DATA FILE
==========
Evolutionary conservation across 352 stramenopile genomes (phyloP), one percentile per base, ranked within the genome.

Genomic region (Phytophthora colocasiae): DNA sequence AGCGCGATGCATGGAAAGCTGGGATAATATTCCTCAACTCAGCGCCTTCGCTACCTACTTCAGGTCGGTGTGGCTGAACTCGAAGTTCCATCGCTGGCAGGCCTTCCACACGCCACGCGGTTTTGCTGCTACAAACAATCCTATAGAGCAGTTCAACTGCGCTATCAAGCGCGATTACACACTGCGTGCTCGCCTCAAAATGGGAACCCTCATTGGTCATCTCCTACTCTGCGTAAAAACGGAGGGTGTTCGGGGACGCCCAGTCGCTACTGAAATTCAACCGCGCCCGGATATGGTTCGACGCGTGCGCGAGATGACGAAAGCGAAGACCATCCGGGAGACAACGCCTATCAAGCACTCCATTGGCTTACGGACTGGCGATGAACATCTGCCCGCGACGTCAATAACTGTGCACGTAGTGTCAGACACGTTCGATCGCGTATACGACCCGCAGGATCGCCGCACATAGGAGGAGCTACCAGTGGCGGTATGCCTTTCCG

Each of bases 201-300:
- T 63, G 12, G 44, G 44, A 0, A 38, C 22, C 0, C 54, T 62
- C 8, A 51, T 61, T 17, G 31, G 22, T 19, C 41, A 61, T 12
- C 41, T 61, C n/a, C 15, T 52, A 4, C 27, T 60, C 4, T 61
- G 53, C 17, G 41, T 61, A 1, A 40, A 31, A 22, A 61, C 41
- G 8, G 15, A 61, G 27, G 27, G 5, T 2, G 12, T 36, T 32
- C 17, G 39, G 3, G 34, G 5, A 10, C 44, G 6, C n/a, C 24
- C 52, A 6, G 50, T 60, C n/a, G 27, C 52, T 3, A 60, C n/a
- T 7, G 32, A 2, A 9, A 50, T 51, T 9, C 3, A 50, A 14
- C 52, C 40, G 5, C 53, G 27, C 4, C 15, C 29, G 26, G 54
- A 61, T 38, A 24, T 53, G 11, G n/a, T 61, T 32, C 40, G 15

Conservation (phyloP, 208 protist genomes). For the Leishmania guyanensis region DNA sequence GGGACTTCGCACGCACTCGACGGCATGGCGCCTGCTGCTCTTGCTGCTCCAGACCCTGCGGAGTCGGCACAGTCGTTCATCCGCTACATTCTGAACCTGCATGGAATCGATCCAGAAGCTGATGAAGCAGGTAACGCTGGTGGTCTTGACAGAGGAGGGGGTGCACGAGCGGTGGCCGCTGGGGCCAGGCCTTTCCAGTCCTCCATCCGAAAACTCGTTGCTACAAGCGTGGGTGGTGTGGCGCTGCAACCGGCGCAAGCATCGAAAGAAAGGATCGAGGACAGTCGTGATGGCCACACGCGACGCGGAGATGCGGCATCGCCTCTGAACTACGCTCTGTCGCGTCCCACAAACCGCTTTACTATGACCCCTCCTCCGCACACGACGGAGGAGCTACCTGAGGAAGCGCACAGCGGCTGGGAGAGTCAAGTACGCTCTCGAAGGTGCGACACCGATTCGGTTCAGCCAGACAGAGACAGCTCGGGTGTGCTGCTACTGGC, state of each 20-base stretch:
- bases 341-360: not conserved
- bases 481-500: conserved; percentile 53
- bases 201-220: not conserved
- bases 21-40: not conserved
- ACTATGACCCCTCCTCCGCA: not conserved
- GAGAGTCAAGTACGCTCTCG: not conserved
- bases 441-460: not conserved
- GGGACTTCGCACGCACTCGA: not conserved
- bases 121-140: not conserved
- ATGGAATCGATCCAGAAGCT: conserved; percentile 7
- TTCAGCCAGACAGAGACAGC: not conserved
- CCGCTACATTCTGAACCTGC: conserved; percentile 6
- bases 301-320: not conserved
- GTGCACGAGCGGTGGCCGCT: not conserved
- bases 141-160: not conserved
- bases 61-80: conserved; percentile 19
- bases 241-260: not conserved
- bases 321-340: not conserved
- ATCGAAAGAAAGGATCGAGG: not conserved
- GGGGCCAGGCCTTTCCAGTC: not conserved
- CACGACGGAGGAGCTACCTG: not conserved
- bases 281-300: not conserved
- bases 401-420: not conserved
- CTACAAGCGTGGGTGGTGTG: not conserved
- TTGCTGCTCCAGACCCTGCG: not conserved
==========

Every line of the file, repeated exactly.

Evolutionary conservation across 352 stramenopile genomes (phyloP), one percentile per base, ranked within the genome.

Genomic region (Phytophthora colocasiae): DNA sequence AGCGCGATGCATGGAAAGCTGGGATAATATTCCTCAACTCAGCGCCTTCGCTACCTACTTCAGGTCGGTGTGGCTGAACTCGAAGTTCCATCGCTGGCAGGCCTTCCACACGCCACGCGGTTTTGCTGCTACAAACAATCCTATAGAGCAGTTCAACTGCGCTATCAAGCGCGATTACACACTGCGTGCTCGCCTCAAAATGGGAACCCTCATTGGTCATCTCCTACTCTGCGTAAAAACGGAGGGTGTTCGGGGACGCCCAGTCGCTACTGAAATTCAACCGCGCCCGGATATGGTTCGACGCGTGCGCGAGATGACGAAAGCGAAGACCATCCGGGAGACAACGCCTATCAAGCACTCCATTGGCTTACGGACTGGCGATGAACATCTGCCCGCGACGTCAATAACTGTGCACGTAGTGTCAGACACGTTCGATCGCGTATACGACCCGCAGGATCGCCGCACATAGGAGGAGCTACCAGTGGCGGTATGCCTTTCCG

Each of bases 201-300:
- T 63, G 12, G 44, G 44, A 0, A 38, C 22, C 0, C 54, T 62
- C 8, A 51, T 61, T 17, G 31, G 22, T 19, C 41, A 61, T 12
- C 41, T 61, C n/a, C 15, T 52, A 4, C 27, T 60, C 4, T 61
- G 53, C 17, G 41, T 61, A 1, A 40, A 31, A 22, A 61, C 41
- G 8, G 15, A 61, G 27, G 27, G 5, T 2, G 12, T 36, T 32
- C 17, G 39, G 3, G 34, G 5, A 10, C 44, G 6, C n/a, C 24
- C 52, A 6, G 50, T 60, C n/a, G 27, C 52, T 3, A 60, C n/a
- T 7, G 32, A 2, A 9, A 50, T 51, T 9, C 3, A 50, A 14
- C 52, C 40, G 5, C 53, G 27, C 4, C 15, C 29, G 26, G 54
- A 61, T 38, A 24, T 53, G 11, G n/a, T 61, T 32, C 40, G 15

Conservation (phyloP, 208 protist genomes). For the Leishmania guyanensis region DNA sequence GGGACTTCGCACGCACTCGACGGCATGGCGCCTGCTGCTCTTGCTGCTCCAGACCCTGCGGAGTCGGCACAGTCGTTCATCCGCTACATTCTGAACCTGCATGGAATCGATCCAGAAGCTGATGAAGCAGGTAACGCTGGTGGTCTTGACAGAGGAGGGGGTGCACGAGCGGTGGCCGCTGGGGCCAGGCCTTTCCAGTCCTCCATCCGAAAACTCGTTGCTACAAGCGTGGGTGGTGTGGCGCTGCAACCGGCGCAAGCATCGAAAGAAAGGATCGAGGACAGTCGTGATGGCCACACGCGACGCGGAGATGCGGCATCGCCTCTGAACTACGCTCTGTCGCGTCCCACAAACCGCTTTACTATGACCCCTCCTCCGCACACGACGGAGGAGCTACCTGAGGAAGCGCACAGCGGCTGGGAGAGTCAAGTACGCTCTCGAAGGTGCGACACCGATTCGGTTCAGCCAGACAGAGACAGCTCGGGTGTGCTGCTACTGGC, state of each 20-base stretch:
- bases 341-360: not conserved
- bases 481-500: conserved; percentile 53
- bases 201-220: not conserved
- bases 21-40: not conserved
- ACTATGACCCCTCCTCCGCA: not conserved
- GAGAGTCAAGTACGCTCTCG: not conserved
- bases 441-460: not conserved
- GGGACTTCGCACGCACTCGA: not conserved
- bases 121-140: not conserved
- ATGGAATCGATCCAGAAGCT: conserved; percentile 7
- TTCAGCCAGACAGAGACAGC: not conserved
- CCGCTACATTCTGAACCTGC: conserved; percentile 6
- bases 301-320: not conserved
- GTGCACGAGCGGTGGCCGCT: not conserved
- bases 141-160: not conserved
- bases 61-80: conserved; percentile 19
- bases 241-260: not conserved
- bases 321-340: not conserved
- ATCGAAAGAAAGGATCGAGG: not conserved
- GGGGCCAGGCCTTTCCAGTC: not conserved
- CACGACGGAGGAGCTACCTG: not conserved
- bases 281-300: not conserved
- bases 401-420: not conserved
- CTACAAGCGTGGGTGGTGTG: not conserved
- TTGCTGCTCCAGACCCTGCG: not conserved